Living With Depression

The Personal Experience

“Self Portrait” – Frida Kahlo“Self Portrait” – Frida Kahlo Patients living with depression have enormous obstacles to overcome. Recognizing in oneself the symptoms and signs of depression can be difficult. People who suffer from depression describe the experience as a feeling of isolation, a feeling of being cut off from the people around them, almost of being “emotionally underwater”, of losing interest in physical contact and in sexual relationships, and of excessive worry. They may lack any energy in getting out of bed or to leave home. They may become emotionally distant and not talk to others. They may blame themselves for a moral defect for persistently feeling down. Although some may become aware their feelings are not normal, they may not want to seek help due to fear of stigma or fear of institutionalization. Cultural and social factors may make it even more difficult to seek help. In some cultures, it is not appropriate to discuss feeling depressed or may be seen as an “imaginary disease”. Men may feel that being depressed is a sign of weakness, and because discussing feelings is not “masculine” – may make males feel even more isolated. Depression is an agonizing experience.

Watch a video clip – Mood Disorders: The Personal Experience

From ABC News 2002 ‘Cries From The Dark: A Backpack Full of Bricks’ – CBS Correspondant Mike Wallace, ABC Correspondant Ted Koppel, and Professor of Psychiatry Kay Redfield Jamison – John Hopkins School of Medicine.

With treatment and education, persons with depression can have functional and meaningful lives. It requires ongoing personal acknowledgement of the illness, and surveillance and recognition of signs. It requires the support of family and friends. A compassionate and vigilant primary care physician should also be part of depression monitoring and support.

The Effect On Families

The effect and impact on family, friends, and coworkers of a person who suffers from depression can be tremendous. Their families and friends may not recognize depressive symptoms, or dismiss the signs as either a normal reaction to life events, or ascribe the symptoms as the person being “difficult” or “moody”. Some friends and families may stop socializing with a depressed loved one because the experience can be difficult or frustrating. They may begin to resent the depressed person. Even when depression is evident, families and friends may believe that a person can just “stop” being depressed, or that the person with depression is “acting out” at them. Others may think that they may be the sole solution to solving their loved one’s depression (e.g., “Maybe if I do things differently? Maybe if I can kid them out of their depression? Maybe if we went on vacations more often?”), or may suffer tremendous guilt about the situation. It can be difficult for families to accept the illness. Some families become socially isolated over secrecy over their loved one’s condition. Families and friends benefit by learning about the illness of depression, and understanding what is not in their control and how they can be supportive. Support groups for friends and families of those living with depression also exist. Family and friends also have to find time to take care of themselves. Primary care physicians can be very effective in education and providing support to family and friends.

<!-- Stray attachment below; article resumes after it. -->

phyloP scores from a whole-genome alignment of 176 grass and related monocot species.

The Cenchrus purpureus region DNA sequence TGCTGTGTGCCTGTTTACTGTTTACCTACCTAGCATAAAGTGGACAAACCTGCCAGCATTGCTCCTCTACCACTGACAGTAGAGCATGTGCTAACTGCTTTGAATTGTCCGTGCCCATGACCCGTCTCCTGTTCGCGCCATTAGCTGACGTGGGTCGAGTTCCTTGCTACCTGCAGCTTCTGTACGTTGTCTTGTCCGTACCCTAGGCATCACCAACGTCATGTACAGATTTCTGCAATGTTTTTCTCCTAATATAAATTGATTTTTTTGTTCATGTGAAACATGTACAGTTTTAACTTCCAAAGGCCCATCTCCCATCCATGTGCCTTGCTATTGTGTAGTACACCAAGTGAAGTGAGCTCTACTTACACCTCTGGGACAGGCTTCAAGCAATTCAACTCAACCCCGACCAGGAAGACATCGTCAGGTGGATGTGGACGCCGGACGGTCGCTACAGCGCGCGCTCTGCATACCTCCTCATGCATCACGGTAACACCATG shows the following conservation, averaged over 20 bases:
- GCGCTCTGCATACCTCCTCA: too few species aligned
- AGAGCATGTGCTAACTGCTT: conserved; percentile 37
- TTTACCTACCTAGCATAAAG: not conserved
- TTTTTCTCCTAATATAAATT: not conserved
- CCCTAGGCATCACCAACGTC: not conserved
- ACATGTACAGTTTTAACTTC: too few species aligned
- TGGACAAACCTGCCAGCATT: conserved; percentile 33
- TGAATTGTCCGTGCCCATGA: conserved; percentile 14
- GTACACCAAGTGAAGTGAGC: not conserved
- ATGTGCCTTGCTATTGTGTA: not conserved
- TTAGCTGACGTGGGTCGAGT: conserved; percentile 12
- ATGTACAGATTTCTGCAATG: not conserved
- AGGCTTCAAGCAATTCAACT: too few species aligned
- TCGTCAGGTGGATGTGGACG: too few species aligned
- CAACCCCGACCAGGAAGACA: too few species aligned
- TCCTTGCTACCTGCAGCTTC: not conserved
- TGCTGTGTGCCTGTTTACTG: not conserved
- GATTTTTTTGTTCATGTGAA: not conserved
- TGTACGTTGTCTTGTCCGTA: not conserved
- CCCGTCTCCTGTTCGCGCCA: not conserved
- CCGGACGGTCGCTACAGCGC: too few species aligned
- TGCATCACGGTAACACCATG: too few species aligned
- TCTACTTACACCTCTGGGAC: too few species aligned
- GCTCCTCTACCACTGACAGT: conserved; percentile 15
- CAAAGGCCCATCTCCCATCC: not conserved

Watch a video clip – Mood Disorders: One Family’s Experience

From ABC News 2002 ‘Cries From The Dark: A Backpack Full of Bricks’ – Senator Gordon Smith and his family.

The Arts and Depression

The arts have long explored the experience of living with depression and its’ effects on others. Film, plays, books, and art can provide us with window into the world of a person coping with chronic depression and associated mental health illnesses. A physician can learn much empathy and compassion for these persons thorough these powerful artistic expressions.


Ordinary People” (1980)
Director: Robert Redford

Pollock” (2000)
Director: Ed Harris

The Snake Pit” (1948)

Director: Anatole Litvak

Sophie’s Choice” (1982)
Director: Alan Pakula

Reality Bites” (1994)
Director: Ben Stiler

Wild Strawberries” (1957)

Director: Ingmar Bergman

Monster in a Box

Playwright: Spalding Gray

“Gray’s Anatomy” (1994)
Playwright: Spalding Gray

“Proof” (2001)
Playwright: David Auburn

“4.48 Psychosis” (1999)
Playwright: Sarah Kane

“The Bell Jar” (1963)
Author: Sylvia Plath

“The Sorrows of Young Werther” (1774)
Author: Johann Wolfgang von Goethe

“Unholy Ghost: Writers on Depression” (2002)
Edited by: Nell Casey

“Girl Interrupted” (1994)
Author: Susanna Kaysen

“One True Thing” (2006)
Author: Anna Quindlen


“On the Threshold of Eternity / At Eternity’s Gate / Old Man in Sorrow” – Vincent Van Gogh

“The Scream” – Edvard Munch

“Self Portrait” – Frida Kahlo

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